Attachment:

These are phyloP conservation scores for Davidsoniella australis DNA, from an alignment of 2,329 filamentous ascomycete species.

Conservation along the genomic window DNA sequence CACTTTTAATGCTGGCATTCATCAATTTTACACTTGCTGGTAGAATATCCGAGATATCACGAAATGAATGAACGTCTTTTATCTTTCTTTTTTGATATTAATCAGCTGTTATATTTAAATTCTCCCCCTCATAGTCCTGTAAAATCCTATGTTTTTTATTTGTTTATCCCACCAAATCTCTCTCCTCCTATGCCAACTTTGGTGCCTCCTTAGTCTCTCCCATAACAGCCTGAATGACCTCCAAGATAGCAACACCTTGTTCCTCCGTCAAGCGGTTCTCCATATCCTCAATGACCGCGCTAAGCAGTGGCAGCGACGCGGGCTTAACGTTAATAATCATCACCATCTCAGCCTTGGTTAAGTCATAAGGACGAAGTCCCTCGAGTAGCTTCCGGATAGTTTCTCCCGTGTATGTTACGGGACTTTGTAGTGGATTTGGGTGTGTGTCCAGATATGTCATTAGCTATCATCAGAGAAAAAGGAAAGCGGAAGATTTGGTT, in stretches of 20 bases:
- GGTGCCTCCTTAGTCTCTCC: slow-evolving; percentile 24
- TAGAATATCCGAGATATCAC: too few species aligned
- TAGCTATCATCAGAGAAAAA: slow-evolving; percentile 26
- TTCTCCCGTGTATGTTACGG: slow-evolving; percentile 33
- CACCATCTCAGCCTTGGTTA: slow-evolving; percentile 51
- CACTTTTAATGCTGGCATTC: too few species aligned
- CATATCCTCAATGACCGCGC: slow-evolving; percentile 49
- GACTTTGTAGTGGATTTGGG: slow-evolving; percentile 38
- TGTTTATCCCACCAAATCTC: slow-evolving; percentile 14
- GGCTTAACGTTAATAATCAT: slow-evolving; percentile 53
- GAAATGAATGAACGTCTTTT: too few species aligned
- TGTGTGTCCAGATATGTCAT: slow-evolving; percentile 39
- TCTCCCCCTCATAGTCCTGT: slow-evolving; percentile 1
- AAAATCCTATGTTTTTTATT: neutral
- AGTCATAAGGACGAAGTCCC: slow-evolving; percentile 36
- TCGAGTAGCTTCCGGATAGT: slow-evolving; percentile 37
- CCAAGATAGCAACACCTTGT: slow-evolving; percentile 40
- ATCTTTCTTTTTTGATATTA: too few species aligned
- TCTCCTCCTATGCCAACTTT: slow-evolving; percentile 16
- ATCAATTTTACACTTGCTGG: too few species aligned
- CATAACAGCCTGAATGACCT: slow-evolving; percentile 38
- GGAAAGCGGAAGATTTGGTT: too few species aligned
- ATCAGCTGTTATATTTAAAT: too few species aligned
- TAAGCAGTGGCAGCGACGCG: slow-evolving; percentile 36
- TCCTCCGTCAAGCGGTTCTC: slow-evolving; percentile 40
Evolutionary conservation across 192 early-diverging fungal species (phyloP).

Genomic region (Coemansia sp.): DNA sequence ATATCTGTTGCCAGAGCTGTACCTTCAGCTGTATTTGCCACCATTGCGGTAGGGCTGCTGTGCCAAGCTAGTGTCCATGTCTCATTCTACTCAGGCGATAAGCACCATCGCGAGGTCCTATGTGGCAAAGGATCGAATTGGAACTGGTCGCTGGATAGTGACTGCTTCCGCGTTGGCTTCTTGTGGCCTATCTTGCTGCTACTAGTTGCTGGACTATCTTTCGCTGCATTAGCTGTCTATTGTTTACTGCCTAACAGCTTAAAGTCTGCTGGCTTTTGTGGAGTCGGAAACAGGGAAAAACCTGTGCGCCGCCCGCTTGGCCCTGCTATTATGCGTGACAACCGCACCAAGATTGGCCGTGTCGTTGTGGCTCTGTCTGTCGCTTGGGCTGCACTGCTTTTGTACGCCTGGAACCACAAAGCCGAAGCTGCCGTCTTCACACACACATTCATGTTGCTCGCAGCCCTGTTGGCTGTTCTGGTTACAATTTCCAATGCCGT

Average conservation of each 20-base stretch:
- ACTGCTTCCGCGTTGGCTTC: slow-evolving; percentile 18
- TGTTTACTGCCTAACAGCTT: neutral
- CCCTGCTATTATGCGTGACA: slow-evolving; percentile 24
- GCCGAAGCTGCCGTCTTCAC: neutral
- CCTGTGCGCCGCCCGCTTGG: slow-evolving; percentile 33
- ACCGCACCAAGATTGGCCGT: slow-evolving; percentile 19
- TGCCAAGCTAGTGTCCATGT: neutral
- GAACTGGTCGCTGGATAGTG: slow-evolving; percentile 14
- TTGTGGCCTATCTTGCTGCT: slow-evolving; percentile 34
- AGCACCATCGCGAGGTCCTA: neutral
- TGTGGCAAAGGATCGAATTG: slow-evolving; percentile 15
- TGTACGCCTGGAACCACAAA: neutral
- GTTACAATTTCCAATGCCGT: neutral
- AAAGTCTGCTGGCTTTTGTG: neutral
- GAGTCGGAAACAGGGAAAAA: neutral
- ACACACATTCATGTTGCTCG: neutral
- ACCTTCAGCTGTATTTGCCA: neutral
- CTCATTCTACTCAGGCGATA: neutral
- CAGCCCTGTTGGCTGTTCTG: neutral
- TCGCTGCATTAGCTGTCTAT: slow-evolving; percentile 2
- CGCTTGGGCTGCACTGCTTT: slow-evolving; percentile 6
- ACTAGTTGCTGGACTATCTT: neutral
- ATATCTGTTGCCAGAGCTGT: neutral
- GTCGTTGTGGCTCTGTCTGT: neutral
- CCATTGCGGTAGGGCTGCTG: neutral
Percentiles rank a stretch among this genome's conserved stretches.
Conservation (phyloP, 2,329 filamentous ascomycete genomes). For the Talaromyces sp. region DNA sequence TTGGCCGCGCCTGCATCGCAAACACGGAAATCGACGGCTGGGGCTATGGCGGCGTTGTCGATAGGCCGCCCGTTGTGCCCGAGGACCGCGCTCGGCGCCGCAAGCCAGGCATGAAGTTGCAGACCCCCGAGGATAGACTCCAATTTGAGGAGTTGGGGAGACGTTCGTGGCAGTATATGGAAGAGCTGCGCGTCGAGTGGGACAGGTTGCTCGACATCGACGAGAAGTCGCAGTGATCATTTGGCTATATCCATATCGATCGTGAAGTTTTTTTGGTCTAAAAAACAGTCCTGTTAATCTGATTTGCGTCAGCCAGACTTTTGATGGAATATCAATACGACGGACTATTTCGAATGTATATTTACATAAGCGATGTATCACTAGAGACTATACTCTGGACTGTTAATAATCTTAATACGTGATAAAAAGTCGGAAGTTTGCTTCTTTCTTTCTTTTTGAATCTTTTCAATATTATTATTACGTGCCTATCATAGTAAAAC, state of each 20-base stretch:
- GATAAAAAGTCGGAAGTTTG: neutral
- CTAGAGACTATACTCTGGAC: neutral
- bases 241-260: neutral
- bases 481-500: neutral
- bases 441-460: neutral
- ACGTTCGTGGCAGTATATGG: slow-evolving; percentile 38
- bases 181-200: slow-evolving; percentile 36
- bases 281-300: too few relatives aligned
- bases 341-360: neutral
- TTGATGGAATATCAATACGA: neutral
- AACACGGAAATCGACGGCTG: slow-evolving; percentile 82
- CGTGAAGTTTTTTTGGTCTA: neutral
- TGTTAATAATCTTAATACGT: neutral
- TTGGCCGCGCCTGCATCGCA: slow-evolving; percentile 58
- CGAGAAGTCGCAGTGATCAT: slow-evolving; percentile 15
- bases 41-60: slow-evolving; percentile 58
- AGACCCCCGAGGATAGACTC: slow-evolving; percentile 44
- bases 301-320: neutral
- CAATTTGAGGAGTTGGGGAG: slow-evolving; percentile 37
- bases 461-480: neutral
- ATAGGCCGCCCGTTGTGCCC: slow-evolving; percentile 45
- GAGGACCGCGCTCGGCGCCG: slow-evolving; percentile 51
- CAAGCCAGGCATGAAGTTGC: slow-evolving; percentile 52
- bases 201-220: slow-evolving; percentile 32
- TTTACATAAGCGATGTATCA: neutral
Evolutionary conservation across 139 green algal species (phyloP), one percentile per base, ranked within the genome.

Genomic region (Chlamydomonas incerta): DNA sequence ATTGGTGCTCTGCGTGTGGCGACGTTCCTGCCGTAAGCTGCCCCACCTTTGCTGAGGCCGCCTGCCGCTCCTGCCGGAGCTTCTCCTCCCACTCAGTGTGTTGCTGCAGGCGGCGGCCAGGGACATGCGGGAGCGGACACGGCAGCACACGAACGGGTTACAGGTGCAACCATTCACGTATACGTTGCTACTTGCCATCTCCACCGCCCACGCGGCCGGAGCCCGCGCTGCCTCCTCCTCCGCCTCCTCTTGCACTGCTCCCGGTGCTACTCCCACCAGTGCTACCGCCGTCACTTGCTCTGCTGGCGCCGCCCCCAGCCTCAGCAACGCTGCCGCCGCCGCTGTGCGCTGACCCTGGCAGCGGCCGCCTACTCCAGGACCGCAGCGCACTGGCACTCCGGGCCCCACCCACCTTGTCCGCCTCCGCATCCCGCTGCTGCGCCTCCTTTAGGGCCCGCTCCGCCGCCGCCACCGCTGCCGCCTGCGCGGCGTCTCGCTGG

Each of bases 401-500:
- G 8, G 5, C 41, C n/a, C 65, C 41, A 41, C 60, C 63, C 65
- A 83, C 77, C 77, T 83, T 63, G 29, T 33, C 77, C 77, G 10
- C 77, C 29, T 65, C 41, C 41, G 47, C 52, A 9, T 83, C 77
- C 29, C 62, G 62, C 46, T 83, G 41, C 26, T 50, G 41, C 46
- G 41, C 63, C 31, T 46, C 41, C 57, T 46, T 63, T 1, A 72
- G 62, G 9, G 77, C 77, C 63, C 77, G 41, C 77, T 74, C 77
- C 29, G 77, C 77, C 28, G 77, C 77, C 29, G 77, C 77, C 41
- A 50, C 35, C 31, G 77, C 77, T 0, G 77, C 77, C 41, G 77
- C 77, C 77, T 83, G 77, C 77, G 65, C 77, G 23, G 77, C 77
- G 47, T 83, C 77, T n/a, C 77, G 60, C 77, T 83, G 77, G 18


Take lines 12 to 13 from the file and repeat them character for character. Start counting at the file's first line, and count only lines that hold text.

- GGCTTAACGTTAATAATCAT: slow-evolving; percentile 53
- GAAATGAATGAACGTCTTTT: too few species aligned